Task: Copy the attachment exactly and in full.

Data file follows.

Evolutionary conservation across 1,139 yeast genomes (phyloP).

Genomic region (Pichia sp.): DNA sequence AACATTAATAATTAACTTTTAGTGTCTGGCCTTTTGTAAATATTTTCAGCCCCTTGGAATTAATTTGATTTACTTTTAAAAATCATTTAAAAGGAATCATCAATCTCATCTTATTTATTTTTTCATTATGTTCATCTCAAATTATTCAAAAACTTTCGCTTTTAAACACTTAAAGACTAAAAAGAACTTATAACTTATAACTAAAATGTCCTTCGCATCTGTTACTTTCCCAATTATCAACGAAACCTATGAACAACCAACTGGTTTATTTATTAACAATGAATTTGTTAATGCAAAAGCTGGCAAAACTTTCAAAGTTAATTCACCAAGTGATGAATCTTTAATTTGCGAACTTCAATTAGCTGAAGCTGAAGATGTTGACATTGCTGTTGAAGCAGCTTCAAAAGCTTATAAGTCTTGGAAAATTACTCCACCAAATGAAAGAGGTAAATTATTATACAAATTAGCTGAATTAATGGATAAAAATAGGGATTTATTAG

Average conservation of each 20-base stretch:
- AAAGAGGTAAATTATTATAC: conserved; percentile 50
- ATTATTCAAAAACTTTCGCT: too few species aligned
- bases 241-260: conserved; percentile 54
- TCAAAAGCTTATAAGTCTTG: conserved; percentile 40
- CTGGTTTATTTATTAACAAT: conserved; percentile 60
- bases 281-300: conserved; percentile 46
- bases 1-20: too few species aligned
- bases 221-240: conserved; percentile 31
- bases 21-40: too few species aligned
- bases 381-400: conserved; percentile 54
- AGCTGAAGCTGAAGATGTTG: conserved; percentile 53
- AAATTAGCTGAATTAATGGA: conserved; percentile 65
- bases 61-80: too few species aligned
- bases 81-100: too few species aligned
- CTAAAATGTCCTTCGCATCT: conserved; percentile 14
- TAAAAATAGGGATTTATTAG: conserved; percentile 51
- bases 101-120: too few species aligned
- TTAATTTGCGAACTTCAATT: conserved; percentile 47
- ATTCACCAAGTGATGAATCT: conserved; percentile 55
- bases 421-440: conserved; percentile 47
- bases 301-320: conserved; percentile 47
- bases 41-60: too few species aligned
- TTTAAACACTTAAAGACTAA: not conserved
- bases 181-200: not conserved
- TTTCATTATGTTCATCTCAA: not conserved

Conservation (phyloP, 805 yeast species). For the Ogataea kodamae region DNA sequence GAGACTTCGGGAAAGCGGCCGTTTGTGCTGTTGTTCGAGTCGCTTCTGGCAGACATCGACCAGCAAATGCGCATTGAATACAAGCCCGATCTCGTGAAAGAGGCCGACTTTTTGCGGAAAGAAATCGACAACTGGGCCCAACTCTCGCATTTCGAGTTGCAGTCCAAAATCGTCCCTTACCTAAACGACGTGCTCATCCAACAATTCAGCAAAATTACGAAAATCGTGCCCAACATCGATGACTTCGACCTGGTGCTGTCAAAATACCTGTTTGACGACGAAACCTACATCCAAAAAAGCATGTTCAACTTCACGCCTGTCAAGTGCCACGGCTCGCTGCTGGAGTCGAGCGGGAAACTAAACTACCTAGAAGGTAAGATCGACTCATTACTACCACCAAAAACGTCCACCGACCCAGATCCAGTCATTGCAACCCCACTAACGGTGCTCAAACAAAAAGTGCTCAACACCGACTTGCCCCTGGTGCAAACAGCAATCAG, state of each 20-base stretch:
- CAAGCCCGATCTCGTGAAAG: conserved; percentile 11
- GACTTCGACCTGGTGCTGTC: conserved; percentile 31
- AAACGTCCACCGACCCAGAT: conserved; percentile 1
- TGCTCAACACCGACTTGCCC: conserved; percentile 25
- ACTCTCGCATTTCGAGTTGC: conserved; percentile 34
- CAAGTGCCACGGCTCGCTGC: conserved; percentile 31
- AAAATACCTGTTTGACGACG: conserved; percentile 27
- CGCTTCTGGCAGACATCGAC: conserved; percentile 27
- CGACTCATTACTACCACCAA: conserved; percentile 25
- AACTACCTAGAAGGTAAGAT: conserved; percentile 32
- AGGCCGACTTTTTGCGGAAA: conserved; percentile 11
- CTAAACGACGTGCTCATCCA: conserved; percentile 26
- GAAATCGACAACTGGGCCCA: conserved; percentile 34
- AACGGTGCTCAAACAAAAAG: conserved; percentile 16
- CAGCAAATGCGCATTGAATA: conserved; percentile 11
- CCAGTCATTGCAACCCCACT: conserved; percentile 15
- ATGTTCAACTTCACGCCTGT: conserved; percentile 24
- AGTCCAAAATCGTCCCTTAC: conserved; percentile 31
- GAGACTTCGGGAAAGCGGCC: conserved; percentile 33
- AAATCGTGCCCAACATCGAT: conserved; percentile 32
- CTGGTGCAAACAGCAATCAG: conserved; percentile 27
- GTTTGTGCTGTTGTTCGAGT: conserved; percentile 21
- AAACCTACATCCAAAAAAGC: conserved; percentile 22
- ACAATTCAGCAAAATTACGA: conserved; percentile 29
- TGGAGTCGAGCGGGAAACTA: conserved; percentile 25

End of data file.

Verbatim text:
Evolutionary conservation across 1,139 yeast genomes (phyloP).

Genomic region (Pichia sp.): DNA sequence AACATTAATAATTAACTTTTAGTGTCTGGCCTTTTGTAAATATTTTCAGCCCCTTGGAATTAATTTGATTTACTTTTAAAAATCATTTAAAAGGAATCATCAATCTCATCTTATTTATTTTTTCATTATGTTCATCTCAAATTATTCAAAAACTTTCGCTTTTAAACACTTAAAGACTAAAAAGAACTTATAACTTATAACTAAAATGTCCTTCGCATCTGTTACTTTCCCAATTATCAACGAAACCTATGAACAACCAACTGGTTTATTTATTAACAATGAATTTGTTAATGCAAAAGCTGGCAAAACTTTCAAAGTTAATTCACCAAGTGATGAATCTTTAATTTGCGAACTTCAATTAGCTGAAGCTGAAGATGTTGACATTGCTGTTGAAGCAGCTTCAAAAGCTTATAAGTCTTGGAAAATTACTCCACCAAATGAAAGAGGTAAATTATTATACAAATTAGCTGAATTAATGGATAAAAATAGGGATTTATTAG

Average conservation of each 20-base stretch:
- AAAGAGGTAAATTATTATAC: conserved; percentile 50
- ATTATTCAAAAACTTTCGCT: too few species aligned
- bases 241-260: conserved; percentile 54
- TCAAAAGCTTATAAGTCTTG: conserved; percentile 40
- CTGGTTTATTTATTAACAAT: conserved; percentile 60
- bases 281-300: conserved; percentile 46
- bases 1-20: too few species aligned
- bases 221-240: conserved; percentile 31
- bases 21-40: too few species aligned
- bases 381-400: conserved; percentile 54
- AGCTGAAGCTGAAGATGTTG: conserved; percentile 53
- AAATTAGCTGAATTAATGGA: conserved; percentile 65
- bases 61-80: too few species aligned
- bases 81-100: too few species aligned
- CTAAAATGTCCTTCGCATCT: conserved; percentile 14
- TAAAAATAGGGATTTATTAG: conserved; percentile 51
- bases 101-120: too few species aligned
- TTAATTTGCGAACTTCAATT: conserved; percentile 47
- ATTCACCAAGTGATGAATCT: conserved; percentile 55
- bases 421-440: conserved; percentile 47
- bases 301-320: conserved; percentile 47
- bases 41-60: too few species aligned
- TTTAAACACTTAAAGACTAA: not conserved
- bases 181-200: not conserved
- TTTCATTATGTTCATCTCAA: not conserved

Conservation (phyloP, 805 yeast species). For the Ogataea kodamae region DNA sequence GAGACTTCGGGAAAGCGGCCGTTTGTGCTGTTGTTCGAGTCGCTTCTGGCAGACATCGACCAGCAAATGCGCATTGAATACAAGCCCGATCTCGTGAAAGAGGCCGACTTTTTGCGGAAAGAAATCGACAACTGGGCCCAACTCTCGCATTTCGAGTTGCAGTCCAAAATCGTCCCTTACCTAAACGACGTGCTCATCCAACAATTCAGCAAAATTACGAAAATCGTGCCCAACATCGATGACTTCGACCTGGTGCTGTCAAAATACCTGTTTGACGACGAAACCTACATCCAAAAAAGCATGTTCAACTTCACGCCTGTCAAGTGCCACGGCTCGCTGCTGGAGTCGAGCGGGAAACTAAACTACCTAGAAGGTAAGATCGACTCATTACTACCACCAAAAACGTCCACCGACCCAGATCCAGTCATTGCAACCCCACTAACGGTGCTCAAACAAAAAGTGCTCAACACCGACTTGCCCCTGGTGCAAACAGCAATCAG, state of each 20-base stretch:
- CAAGCCCGATCTCGTGAAAG: conserved; percentile 11
- GACTTCGACCTGGTGCTGTC: conserved; percentile 31
- AAACGTCCACCGACCCAGAT: conserved; percentile 1
- TGCTCAACACCGACTTGCCC: conserved; percentile 25
- ACTCTCGCATTTCGAGTTGC: conserved; percentile 34
- CAAGTGCCACGGCTCGCTGC: conserved; percentile 31
- AAAATACCTGTTTGACGACG: conserved; percentile 27
- CGCTTCTGGCAGACATCGAC: conserved; percentile 27
- CGACTCATTACTACCACCAA: conserved; percentile 25
- AACTACCTAGAAGGTAAGAT: conserved; percentile 32
- AGGCCGACTTTTTGCGGAAA: conserved; percentile 11
- CTAAACGACGTGCTCATCCA: conserved; percentile 26
- GAAATCGACAACTGGGCCCA: conserved; percentile 34
- AACGGTGCTCAAACAAAAAG: conserved; percentile 16
- CAGCAAATGCGCATTGAATA: conserved; percentile 11
- CCAGTCATTGCAACCCCACT: conserved; percentile 15
- ATGTTCAACTTCACGCCTGT: conserved; percentile 24
- AGTCCAAAATCGTCCCTTAC: conserved; percentile 31
- GAGACTTCGGGAAAGCGGCC: conserved; percentile 33
- AAATCGTGCCCAACATCGAT: conserved; percentile 32
- CTGGTGCAAACAGCAATCAG: conserved; percentile 27
- GTTTGTGCTGTTGTTCGAGT: conserved; percentile 21
- AAACCTACATCCAAAAAAGC: conserved; percentile 22
- ACAATTCAGCAAAATTACGA: conserved; percentile 29
- TGGAGTCGAGCGGGAAACTA: conserved; percentile 25